In 1921, a huge chunk of the stored 1890 census was destroyed in a fire at the Commerce Building here in Washington, DC. More can be read about that fire here. Genealogist Robyn Smith calls it “The 1880 Donut Hole,” as she brilliantly demonstrates its effect on her research in her blog post. However, I personally would like to call it “That Infamous 1890 Sinkhole” because it has the potential of swallowing up entire family branches, never knowing that they even existed. That “Infamous 1890 Sinkhole” caused a family branch in my Ealy family tree to go unknowingly missing for 20 years. Additionally, that omitted family branch even contains someone quite famous! This is how I stumbled across them and my famous relative.
Recently, I was browsing through an old Ealy Family Reunion booklet that a family member gave me some years ago. The Ealy Family has been having family reunions every two years since 1974. Much of the history and family tree included in past booklets were based on oral history and family recollections. To a researcher, this documented oral history can be greatly helpful in tracing the roots of the family.
I compared the family tree to the one I had built. My family tree was primarily based on names I had found in census records. Not surprising, the family tree in that reunion booklet contained names that I was unaware of, or had missed, and I had additional names that were not listed. I soon realized that one of the missing from my family tree was a daughter of my great-grandmother’s sister, Annie Ealy Beamon. Her name was simply recorded as Jessie Butler. How in the world did I miss Cousin Jessie?
My great-great-grandparents, Robert “Big Bob” Ealy & Jane Parrott Ealy, had at least 13 children, born between 1845 and 1871. Aunt Annie was their second oldest daughter, who was born around 1852. She was reported in their household in the 1870 Leake County, Mississippi census. Also, a marriage record revealed that Aunt Annie Ealy married Moses Beamon on 20 January 1874 in nearby Scott County.
I then found Aunt Annie and her budding family in the following 1880 Scott County census. There was no child named Jessie.
Since the 1890 census was destroyed, the next available census was the 1900 census. Twenty years had passed. The following is Aunt Annie’s household in the 1900 Scott County census. Again, there was no child named Jessie in the house.
Although seven of Aunt Annie’s children were in the house, with her oldest son living next door, someone from the household told the census enumerator that Aunt Annie was the mother of 11 children with all 11 of them living. I could only count 9 children. According to Scott County marriage records, her oldest child, Lula Bell Beamon, had married Lafayette (Fate) Ferrell on 15 December 1894. They lived nearby. Therefore, who were the other two children who weren’t living in her house in 1900? Maybe one of them was Jessie?
Luckily, for Mississippi researchers, the Enumeration of Educable Children records are great sources and a great substitute for the missing 1890 census. A school census of all children was mandated by the state of Mississippi. These records were started in 1878, and they reported the names of all school-age children between the age of 5 and 20 years old for each county. The age and sex of each child were recorded. Most of the records were taken every four years. After 1878, the records were divided into districts and by household with the name of a guardian, typically a parent. Also, after 1878, the records were racially divided. Most of these records have been digitized and are now online here at familysearch.org. The 1885-1896 records have proven to be a great substitute for the twenty-year “sinkhole” in the census records that was caused when most of the 1890 census was destroyed.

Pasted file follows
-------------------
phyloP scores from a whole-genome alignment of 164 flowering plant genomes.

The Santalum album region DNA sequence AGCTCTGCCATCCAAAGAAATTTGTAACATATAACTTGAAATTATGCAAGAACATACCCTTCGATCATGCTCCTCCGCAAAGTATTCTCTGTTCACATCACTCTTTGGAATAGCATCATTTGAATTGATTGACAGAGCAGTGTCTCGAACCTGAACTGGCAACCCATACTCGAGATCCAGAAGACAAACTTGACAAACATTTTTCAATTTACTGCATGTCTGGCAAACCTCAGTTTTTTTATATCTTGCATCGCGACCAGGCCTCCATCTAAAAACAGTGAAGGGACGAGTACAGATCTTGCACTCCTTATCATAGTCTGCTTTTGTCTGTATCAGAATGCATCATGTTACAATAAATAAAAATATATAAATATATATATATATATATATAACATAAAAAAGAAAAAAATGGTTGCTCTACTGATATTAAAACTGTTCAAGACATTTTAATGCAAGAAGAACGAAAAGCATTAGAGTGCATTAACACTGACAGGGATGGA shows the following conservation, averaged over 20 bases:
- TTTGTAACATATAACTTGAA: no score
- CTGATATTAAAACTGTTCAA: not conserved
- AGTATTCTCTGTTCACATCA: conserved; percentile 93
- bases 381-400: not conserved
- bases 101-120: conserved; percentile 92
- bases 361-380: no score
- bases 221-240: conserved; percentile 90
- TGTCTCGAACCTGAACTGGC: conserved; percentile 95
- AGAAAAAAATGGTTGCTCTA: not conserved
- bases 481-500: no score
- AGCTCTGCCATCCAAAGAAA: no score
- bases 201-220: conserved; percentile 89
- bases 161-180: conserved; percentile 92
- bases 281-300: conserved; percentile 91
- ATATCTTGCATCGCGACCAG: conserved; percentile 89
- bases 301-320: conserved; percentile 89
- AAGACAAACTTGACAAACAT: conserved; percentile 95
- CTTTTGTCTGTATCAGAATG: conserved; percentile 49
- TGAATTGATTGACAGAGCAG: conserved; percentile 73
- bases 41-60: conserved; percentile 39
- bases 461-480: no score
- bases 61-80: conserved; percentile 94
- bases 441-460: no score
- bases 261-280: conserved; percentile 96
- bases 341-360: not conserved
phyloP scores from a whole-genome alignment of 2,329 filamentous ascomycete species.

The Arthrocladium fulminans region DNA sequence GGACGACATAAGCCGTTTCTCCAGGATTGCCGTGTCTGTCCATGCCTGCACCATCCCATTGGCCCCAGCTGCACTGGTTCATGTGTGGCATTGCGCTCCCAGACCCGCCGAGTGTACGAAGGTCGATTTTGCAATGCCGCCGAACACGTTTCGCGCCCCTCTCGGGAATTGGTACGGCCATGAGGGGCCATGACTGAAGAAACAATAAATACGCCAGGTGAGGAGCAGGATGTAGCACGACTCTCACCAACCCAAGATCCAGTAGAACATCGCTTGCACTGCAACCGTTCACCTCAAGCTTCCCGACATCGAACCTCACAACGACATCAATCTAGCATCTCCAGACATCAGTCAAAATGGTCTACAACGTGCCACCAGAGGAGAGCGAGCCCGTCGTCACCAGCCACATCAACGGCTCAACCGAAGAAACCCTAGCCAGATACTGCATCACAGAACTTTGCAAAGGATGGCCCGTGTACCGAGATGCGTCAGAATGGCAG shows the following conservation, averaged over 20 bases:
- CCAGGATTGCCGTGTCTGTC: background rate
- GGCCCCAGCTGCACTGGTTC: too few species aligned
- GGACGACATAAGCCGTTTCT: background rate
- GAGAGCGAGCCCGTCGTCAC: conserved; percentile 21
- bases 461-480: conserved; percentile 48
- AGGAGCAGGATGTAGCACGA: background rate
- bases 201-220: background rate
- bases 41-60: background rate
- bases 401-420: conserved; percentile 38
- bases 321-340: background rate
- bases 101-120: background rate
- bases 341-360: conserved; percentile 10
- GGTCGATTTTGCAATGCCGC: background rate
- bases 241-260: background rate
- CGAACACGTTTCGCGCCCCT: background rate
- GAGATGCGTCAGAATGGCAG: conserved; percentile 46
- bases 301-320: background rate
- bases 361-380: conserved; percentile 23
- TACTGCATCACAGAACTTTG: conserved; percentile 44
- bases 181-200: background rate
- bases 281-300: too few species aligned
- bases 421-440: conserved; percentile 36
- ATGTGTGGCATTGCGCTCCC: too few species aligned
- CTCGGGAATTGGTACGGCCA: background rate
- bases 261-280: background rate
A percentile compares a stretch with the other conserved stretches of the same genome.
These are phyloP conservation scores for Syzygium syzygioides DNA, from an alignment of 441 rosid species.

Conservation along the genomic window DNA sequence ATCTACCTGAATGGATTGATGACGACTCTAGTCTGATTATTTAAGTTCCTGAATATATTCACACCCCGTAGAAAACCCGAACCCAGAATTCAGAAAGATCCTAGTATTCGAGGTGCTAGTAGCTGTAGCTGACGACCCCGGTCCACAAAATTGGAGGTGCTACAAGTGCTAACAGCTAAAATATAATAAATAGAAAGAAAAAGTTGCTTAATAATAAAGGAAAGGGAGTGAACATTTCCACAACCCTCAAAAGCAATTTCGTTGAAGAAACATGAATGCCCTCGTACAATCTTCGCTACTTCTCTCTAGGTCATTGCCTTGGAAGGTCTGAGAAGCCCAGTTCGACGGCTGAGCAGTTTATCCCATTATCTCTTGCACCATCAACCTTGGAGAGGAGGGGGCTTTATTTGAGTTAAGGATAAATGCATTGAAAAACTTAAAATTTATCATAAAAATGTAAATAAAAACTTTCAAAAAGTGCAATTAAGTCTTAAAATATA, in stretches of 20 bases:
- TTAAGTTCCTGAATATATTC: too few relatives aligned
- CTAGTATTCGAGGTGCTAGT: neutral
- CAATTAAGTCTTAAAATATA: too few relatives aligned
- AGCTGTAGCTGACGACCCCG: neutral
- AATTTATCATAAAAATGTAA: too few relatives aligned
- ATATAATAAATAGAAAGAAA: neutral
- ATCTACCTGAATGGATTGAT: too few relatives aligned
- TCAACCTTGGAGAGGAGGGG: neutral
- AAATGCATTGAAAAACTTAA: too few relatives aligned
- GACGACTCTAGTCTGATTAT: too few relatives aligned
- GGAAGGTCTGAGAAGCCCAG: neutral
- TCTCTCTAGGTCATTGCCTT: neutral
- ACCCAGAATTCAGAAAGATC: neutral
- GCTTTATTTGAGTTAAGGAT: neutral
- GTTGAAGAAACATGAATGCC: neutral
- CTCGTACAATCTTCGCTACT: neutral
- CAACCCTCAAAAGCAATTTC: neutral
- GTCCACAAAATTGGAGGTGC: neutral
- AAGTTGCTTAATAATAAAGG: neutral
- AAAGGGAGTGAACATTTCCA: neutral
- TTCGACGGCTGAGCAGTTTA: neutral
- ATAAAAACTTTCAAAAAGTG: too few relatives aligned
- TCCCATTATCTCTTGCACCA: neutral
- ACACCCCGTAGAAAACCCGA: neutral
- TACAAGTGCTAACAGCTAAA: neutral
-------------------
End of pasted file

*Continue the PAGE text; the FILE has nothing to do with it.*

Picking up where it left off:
The earliest school record online for Scott County was for the year 1885. However, when I checked those 1885 school records, there was no school-age child named Jessie listed for Moses Beamon, who was noted in the following two separate entries. Instead, three school-age children between 5 and 20 were recorded: Lula (10), William (8), and Hassie (5). Maybe Hassie was Jessie? Or maybe Jessie was under the age of 5 and therefore not recorded? Which one is it?
I then researched the Scott County, Mississippi History & Genealogy Network site to see if I can find a marriage record for a Jessie Beamon to a Butler groom. I hit pay dirt! A couple named Jessie Beeman and Sam Butler married on 20 February 1900. Bingo! Next, I researched the 1900 Scott County census to see if I could find these newlyweds. Bingo again! I found them.
According to the 1900 census, Jessie’s reported birth date was March 1883. Therefore, she was almost 17 years old when she married Sam Butler. She was too young to be recorded in the 1885 Educable Children records. She was born after the 1880 census, and she was married and living in her own house with her new husband when the 1900 census was taken. That’s why I had missed her, and she had been missing for 20 years in my family tree. Later censuses (1910, 1920, 1930, 1940) revealed that she and Sam Butler had at least 8 children: Willie (1903), Austin (1904), Johnnie Mae (1909), Robert (1912), Wilson (1914), L.A. (1917), Cora Lee (1919), and Elizabeth Butler (1920).
A Facebook friend, Davita Baloue, who I knew is connected to the Butlers from Scott County, informed me that this was indeed her family. We then realized that we are cousins! To add, she also informed me that Sam & Jessie’s youngest daughter, Elizabeth, was the maternal grandmother of the well-known gospel singer, songwriter, and minister, Pastor Marvin Sapp, of Grand Rapids, Mich. So not only did that “Infamous 1890 Sinkhole” caused me to miss this family branch for two decades, but it caused me to not even know until recently that Marvin Sapp is my father’s 2nd cousin twice removed.